2015 Film Reviews

Review: Thomas Vinterberg’s ‘Far from the Madding Crowd’


At first glance, an adaptation of Thomas Hardy’s 1874 Brit-lit classic Far from the Madding Crowd might seem like a strange career choice for director Thomas Vinterberg, he of former Dogme 95 leanings. Upon closer examination, however, his handsomely-mounted follow-up to 2012’s The Hunt shares many thematic similarities with that film, as well as his 1998 break-through Festen. All three concern people’s standings in their insular communities upended by chaotic circumstances, a few all too predetermined but most of them unpredictable twists of cruel fate.

Carey Mulligan plays Hardy’s heroine Bathsheba Everdene, a headstrong, orphaned young woman of no particular means (at least at first), who sees little compelling reason to settle down early with a male suitor she doesn’t truly love. The film, set in Victorian England, opens with her rejection of a clumsy marriage proposal on the part of neighbouring shepherd Gabriel Oak (Matthias Schoenaerts), and both their fates radically alter not long after. She becomes heir to a farming fortune, courtesy of an inheritance left by a deceased uncle. He, meanwhile, loses his livelihood via one of those aforementioned chaotic circumstances — his entire sheep flock takes a night time stroll over a cliff in the film’s earliest shock intrusion of blood into the largely beautiful frames.


Left on a lower social station, strange fate determines that Gabriel should end up working on Bathsheba’s new property towns away from the Dorset where he failed to woo her. Also trying to woo Miss Everdene are two other men of divergent backgrounds: William Boldwood (Michael Sheen), a rich and rigid landowner often made the object of pity in the community, and younger rogue Sergeant Troy (Tom Sturridge), who imposes himself on Bathsheba in a more forceful manner than the other two suitors. Troy himself has been the recipient of rejection, as his sweetheart Fanny (Juno Temple) seemingly jilted him at the altar, though it turns out she genuinely had gone to the wrong church — that dastardly fate at it again.

Between the five key players comes marriage, betrayal, death and phallic sword-swinging. Vinterberg, screenwriter David Nicholls and the strong assembled cast give power to the melodrama by imbuing the characters with subtle, sensitive gestures. Mulligan is particularly excellent, offering a cooler, more prudent Bathsheba than Julie Christie, the most famous prior performer of the role.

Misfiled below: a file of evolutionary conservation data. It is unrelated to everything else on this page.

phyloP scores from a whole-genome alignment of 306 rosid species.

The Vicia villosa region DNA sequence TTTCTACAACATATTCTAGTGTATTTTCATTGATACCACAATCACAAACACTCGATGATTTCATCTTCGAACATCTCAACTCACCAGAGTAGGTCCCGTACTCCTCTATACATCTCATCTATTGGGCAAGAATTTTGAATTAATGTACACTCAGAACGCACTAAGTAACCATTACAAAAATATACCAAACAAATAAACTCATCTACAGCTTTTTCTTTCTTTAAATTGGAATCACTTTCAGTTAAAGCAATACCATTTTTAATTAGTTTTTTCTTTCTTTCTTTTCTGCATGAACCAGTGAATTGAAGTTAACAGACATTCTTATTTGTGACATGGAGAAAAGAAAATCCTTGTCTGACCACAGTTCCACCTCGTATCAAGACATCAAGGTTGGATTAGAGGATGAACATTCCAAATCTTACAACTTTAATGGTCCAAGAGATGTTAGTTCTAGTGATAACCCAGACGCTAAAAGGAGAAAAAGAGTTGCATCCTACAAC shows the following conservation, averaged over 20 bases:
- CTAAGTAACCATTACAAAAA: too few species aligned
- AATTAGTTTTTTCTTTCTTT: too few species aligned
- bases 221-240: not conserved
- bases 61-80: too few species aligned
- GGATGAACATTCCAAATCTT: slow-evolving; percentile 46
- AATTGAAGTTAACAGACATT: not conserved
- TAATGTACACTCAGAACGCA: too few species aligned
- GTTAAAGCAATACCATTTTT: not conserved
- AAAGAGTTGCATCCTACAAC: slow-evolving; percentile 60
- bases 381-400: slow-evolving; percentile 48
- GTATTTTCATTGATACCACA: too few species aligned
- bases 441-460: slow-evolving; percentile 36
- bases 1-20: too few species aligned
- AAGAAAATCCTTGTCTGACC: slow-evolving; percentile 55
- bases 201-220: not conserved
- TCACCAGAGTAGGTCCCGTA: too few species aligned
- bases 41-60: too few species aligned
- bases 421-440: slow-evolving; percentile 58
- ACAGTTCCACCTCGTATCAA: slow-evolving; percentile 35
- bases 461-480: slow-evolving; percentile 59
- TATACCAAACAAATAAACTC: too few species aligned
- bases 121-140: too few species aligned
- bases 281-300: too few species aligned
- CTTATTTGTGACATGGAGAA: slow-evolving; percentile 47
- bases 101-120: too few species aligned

Hardy’s novel has been adapted to film a few times, most notably with John Schlesinger’s star-studded 1967 version, but Vinterberg’s much shorter take never feels like a rushed, superficial interpretation despite excising so much of the source material. Far from the Madding Crowd is a uniquely intimate adaptation in its focus on accumulating small moments and emotions to provide spark to its characters. While many other films falter in being too faithful to a source material’s story beats (often turning characters into mere caricatures), Vinterberg’s approach conveys the depth of Hardy’s complex creations with the richness of its details, despite its streamlined nature.

Josh Slater-Williams (@jslaterwilliams) is a freelance writer based in Glasgow, Scotland. Alongside writing for Vague Visages, he is currently the managing film editor at Sound On Sight, and a regular contributor to independent British magazine The Skinny.


2 replies »

  1. Beautifully shot and handsomely made, I can’t compare it to the novel the film is based on or the previous film adaptation since I didn’t read or watch them. What I can tell you is that this adaptation of Far From the Madding Crowd is a solid love story that is self-consciously modern and oddly old-fashioned. It is a very empowering feminist story that doesn’t judge any of its main characters.

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